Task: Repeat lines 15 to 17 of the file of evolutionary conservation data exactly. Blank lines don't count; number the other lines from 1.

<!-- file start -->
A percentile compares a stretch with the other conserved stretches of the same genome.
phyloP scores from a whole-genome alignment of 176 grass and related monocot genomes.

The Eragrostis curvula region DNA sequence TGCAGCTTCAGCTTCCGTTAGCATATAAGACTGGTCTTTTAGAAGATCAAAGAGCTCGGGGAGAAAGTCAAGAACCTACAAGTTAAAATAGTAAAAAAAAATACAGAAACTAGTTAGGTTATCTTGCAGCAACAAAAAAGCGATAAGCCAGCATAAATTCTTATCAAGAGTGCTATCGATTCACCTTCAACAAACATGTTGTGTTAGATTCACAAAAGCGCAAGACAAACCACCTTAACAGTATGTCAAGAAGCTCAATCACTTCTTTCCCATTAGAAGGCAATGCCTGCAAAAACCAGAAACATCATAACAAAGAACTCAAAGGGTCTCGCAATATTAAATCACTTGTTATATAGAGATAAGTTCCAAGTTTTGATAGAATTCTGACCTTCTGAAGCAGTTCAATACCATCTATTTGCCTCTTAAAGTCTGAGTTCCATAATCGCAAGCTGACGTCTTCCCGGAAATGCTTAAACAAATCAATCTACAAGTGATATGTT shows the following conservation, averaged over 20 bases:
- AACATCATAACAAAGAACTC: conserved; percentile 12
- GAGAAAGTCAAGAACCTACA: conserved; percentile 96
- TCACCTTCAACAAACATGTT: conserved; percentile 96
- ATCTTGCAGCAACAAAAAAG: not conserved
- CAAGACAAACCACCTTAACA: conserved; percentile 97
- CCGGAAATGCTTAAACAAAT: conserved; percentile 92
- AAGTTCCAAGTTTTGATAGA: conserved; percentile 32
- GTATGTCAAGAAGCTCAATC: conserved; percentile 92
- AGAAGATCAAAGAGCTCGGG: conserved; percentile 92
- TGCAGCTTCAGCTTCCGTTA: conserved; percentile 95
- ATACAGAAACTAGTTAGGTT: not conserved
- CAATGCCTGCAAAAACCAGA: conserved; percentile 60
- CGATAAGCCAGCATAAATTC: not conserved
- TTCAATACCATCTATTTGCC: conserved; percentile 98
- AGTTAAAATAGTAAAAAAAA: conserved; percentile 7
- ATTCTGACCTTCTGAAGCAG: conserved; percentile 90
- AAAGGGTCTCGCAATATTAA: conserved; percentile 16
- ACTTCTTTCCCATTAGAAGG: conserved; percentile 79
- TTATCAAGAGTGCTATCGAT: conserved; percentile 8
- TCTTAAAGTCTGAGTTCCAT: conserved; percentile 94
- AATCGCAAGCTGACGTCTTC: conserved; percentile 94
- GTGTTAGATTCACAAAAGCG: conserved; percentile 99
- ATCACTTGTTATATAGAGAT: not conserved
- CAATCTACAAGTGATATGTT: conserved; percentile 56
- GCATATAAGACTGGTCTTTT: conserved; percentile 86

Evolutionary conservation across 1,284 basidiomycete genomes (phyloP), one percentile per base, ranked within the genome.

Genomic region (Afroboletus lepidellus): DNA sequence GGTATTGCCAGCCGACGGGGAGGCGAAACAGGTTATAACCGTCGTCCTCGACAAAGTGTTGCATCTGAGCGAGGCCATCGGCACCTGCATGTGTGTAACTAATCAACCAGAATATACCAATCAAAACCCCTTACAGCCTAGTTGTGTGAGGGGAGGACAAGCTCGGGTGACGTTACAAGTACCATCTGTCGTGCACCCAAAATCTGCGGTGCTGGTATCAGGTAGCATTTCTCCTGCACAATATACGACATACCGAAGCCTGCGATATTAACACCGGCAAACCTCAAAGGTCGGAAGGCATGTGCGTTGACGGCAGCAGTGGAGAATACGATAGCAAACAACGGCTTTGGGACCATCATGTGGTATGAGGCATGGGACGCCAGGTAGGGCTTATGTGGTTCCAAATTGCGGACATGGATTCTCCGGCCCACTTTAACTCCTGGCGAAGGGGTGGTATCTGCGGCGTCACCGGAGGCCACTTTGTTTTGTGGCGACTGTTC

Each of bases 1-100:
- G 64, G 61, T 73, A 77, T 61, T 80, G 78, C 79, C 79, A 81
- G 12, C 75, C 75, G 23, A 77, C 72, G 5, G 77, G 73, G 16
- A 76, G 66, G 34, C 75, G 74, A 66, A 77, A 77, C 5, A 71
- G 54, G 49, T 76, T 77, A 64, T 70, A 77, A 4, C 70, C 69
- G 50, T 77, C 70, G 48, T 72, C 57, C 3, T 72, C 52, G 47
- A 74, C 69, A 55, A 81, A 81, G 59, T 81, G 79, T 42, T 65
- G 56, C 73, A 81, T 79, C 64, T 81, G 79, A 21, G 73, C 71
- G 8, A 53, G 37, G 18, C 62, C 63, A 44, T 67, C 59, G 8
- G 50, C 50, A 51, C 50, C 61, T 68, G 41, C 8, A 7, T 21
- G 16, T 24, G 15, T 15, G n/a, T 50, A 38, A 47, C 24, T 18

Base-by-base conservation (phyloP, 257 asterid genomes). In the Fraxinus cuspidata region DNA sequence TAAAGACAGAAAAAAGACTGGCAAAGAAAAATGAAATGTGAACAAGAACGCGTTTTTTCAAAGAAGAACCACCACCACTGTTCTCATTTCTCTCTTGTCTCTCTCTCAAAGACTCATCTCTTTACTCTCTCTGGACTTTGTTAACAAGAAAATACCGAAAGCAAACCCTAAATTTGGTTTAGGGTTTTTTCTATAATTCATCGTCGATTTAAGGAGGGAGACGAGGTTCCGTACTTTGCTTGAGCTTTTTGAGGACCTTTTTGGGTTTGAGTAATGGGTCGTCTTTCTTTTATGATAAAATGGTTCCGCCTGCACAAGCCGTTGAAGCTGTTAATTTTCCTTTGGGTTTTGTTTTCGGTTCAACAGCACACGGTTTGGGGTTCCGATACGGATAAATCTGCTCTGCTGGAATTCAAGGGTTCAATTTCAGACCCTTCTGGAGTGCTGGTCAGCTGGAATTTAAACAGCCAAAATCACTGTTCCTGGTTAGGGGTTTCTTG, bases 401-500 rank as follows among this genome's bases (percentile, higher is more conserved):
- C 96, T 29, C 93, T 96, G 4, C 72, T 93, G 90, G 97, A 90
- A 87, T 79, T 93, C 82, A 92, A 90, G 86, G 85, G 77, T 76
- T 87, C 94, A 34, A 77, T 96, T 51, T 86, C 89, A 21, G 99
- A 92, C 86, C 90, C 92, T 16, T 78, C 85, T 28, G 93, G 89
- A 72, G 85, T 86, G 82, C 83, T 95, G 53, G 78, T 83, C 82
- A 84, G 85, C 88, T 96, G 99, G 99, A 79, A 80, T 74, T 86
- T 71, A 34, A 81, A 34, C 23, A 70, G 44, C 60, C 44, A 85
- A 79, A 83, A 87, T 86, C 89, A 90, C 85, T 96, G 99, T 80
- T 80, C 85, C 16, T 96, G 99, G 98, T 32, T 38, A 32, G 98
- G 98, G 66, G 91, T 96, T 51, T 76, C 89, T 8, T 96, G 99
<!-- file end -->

- CAATGCCTGCAAAAACCAGA: conserved; percentile 60
- CGATAAGCCAGCATAAATTC: not conserved
- TTCAATACCATCTATTTGCC: conserved; percentile 98